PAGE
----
Canberra Hospital will likely be the first site the COVID-19 vaccine will be administered at in the ACT, with the national rollout expected to begin next month.
General practitioners and pharmacies will likely play a role in the later expansion of the vaccine across the broader population.
The Pfizer vaccine will be the first vaccine to be rolled out in Australia and needs to be stored at minus 70 degrees Celsius.
This means its delivery will be centred around hospitals where specialised freezers are located.
Chief Minister Andrew Barr said it was most likely going to be delivered from Canberra Hospital.
AstraZeneca's vaccine is set to be rolled out a few weeks later and can be stored, transported and handled at normal refrigerated conditions, so will be able to be administered at other sites.
"The AstraZeneca vaccine which does not need cold chain storage is the one more likely to service regional areas," Mr Barr said.
"It remains to be seen exactly the balance between the two [vaccines] and the timing of their rollout for the different phases."
The vaccines will be rolled out across the population through five different phases.
The first - to begin as early as next month - will include front-line health workers, aged care and workers and residents, and those living with a disability or working in the sector.
Australian Medical Association ACT president Antonio Di Dio said it would be a logistical challenge to vaccinate the population.
He said he imagined established sites, like the temporary surge centre opposite Canberra Hospital and the EPIC drive-through testing centre, could be used as major vaccination centres.
As the rollout progresses, vaccines would be more likely to be administered at smaller general practices.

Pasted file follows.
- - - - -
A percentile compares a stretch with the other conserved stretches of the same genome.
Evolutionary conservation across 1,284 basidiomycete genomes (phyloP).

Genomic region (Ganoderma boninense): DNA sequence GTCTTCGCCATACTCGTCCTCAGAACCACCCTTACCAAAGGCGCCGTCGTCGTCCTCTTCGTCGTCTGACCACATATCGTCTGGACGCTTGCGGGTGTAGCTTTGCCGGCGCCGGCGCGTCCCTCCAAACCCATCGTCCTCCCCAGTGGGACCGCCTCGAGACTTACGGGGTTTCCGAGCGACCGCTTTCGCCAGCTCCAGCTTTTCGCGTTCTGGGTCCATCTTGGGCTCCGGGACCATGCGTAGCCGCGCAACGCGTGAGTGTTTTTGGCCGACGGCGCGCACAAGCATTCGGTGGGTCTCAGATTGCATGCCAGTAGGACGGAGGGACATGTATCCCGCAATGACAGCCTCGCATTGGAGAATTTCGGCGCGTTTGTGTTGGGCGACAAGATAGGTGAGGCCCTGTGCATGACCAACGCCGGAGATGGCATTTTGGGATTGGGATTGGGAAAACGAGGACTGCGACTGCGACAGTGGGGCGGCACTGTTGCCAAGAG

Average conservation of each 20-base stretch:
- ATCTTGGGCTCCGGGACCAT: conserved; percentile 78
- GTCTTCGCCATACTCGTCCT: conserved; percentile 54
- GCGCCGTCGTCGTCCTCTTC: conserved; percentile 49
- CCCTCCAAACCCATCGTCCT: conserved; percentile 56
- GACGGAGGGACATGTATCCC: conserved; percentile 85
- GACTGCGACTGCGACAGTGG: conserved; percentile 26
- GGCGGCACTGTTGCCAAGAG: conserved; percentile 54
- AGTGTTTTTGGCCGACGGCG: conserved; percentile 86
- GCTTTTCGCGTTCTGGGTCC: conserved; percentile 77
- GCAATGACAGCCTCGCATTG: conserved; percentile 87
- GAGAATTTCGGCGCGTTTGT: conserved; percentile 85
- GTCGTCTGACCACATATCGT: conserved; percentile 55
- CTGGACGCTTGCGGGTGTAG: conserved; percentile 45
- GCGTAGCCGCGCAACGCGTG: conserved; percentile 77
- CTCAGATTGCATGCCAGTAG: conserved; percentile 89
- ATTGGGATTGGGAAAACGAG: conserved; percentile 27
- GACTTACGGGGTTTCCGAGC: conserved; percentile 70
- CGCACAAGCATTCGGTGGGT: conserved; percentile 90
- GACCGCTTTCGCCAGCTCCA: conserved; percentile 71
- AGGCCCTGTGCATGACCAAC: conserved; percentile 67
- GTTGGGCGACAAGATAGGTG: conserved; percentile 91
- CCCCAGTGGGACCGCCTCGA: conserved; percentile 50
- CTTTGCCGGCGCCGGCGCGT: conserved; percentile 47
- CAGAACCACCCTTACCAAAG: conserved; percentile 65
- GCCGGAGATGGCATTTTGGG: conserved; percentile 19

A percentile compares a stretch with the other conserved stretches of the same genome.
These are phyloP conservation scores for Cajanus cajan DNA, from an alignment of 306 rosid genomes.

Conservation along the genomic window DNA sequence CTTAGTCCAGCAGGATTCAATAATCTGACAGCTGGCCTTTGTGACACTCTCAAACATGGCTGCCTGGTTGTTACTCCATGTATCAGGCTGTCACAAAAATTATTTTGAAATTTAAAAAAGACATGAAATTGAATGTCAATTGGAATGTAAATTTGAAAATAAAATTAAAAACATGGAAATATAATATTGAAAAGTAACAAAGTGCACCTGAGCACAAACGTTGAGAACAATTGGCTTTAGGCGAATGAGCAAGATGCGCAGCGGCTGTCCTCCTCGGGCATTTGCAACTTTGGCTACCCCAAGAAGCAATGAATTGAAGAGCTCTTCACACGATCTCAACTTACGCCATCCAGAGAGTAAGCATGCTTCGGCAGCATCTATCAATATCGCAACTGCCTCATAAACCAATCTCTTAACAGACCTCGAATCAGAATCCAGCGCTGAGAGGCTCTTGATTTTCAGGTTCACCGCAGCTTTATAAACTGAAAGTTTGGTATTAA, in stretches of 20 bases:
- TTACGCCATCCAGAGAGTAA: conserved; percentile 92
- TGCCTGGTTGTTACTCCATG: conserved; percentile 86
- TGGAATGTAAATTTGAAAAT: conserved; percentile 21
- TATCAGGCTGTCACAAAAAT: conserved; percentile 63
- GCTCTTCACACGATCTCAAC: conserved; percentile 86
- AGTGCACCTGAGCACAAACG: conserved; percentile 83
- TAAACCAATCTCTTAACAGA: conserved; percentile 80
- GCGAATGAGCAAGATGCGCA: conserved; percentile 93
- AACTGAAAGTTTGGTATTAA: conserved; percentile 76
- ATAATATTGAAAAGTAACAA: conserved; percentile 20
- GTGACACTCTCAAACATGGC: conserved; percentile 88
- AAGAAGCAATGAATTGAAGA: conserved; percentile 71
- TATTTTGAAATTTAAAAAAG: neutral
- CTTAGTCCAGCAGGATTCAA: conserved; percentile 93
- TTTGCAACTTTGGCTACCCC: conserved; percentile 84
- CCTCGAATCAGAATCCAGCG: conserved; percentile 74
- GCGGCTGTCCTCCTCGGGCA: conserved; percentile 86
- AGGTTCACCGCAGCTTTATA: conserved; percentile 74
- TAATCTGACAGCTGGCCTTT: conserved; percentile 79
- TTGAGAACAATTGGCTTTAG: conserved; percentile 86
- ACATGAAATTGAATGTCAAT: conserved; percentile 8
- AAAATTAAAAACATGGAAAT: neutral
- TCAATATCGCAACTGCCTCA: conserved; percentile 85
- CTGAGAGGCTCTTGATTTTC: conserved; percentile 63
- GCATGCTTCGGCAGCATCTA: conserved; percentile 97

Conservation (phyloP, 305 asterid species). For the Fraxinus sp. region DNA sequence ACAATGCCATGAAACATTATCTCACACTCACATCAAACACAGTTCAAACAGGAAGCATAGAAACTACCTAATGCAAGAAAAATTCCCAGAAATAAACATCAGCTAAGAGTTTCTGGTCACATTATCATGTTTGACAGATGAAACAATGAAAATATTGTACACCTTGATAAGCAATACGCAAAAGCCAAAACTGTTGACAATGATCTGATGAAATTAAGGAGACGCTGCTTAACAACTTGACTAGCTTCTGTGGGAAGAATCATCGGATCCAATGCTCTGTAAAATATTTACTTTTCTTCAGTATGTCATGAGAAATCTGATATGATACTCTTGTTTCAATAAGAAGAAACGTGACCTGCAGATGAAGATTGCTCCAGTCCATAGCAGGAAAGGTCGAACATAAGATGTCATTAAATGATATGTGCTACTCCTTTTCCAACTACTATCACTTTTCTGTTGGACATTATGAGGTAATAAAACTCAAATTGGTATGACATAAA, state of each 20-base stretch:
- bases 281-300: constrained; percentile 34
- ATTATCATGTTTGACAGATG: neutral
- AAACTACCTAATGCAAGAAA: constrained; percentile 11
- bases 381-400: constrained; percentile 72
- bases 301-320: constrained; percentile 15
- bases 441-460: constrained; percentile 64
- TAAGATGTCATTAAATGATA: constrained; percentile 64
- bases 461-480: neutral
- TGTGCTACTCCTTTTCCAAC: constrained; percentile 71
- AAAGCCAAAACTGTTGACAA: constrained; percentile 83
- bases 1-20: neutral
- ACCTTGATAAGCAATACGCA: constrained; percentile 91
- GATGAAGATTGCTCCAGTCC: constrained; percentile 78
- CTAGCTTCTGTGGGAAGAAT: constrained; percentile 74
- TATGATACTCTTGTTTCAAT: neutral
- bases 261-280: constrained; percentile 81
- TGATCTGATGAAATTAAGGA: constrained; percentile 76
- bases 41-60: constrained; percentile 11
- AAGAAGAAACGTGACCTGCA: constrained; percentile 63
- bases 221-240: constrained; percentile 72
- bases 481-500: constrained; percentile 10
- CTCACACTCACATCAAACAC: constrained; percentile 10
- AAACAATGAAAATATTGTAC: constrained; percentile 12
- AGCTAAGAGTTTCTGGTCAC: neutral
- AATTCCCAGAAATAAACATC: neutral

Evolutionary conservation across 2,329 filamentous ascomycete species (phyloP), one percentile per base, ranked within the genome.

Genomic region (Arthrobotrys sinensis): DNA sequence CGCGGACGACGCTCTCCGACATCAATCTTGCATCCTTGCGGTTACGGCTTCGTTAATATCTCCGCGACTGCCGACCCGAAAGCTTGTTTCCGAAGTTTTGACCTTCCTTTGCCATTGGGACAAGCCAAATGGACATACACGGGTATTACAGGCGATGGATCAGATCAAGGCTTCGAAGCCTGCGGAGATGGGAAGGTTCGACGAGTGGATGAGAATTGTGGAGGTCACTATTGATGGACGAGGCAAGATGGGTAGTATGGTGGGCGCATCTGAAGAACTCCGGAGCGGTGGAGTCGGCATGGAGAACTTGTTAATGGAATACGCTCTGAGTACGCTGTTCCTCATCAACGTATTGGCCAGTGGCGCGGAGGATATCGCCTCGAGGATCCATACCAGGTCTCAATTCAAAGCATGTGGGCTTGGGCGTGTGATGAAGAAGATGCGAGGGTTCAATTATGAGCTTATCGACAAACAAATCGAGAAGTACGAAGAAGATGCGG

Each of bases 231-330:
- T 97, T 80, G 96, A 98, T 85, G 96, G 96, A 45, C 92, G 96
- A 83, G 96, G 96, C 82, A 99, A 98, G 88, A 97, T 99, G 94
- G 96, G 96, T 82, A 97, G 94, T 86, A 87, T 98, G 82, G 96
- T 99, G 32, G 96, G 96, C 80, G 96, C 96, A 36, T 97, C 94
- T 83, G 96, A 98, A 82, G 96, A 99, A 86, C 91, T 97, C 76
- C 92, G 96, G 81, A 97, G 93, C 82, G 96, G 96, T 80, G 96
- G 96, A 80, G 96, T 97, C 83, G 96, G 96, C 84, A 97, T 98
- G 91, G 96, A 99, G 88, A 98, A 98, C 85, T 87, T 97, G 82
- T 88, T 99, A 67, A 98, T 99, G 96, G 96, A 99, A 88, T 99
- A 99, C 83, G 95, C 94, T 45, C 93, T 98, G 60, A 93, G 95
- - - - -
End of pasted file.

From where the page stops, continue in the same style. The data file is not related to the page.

Pharmacy Guild of Australia ACT branch president Simon Blacker said community pharmacists in the territory and across the country were keen to be involved in the rollout where required.
"We'd like to think that when our workforce is vaccinated we'd be able to help with the general public," he said.
He said community pharmacists' role would most likely come at the later stages of the rollout, when the greater population was getting vaccinated.
"In Australia we're in a privileged position to be able to learn from around the world," he said.
"As we get more data on what's going with the vaccination overseas, we'll have more clarity about what may happen down the track."
He said close to 60 million injections across the country would need to be given throughout the year, when the season flu vaccine was also taken into account.
"Many hands make light work," Mr Blacker said.
"If GPs were focussed on the COVID vaccine rollout we'd be there to help with the flu shots."
He said pharmacists were in discussion with the ACT government to legislate to allow them to administer a COVID-19 vaccine.
About two-thirds of Canberra's community pharmacies currently administer vaccines.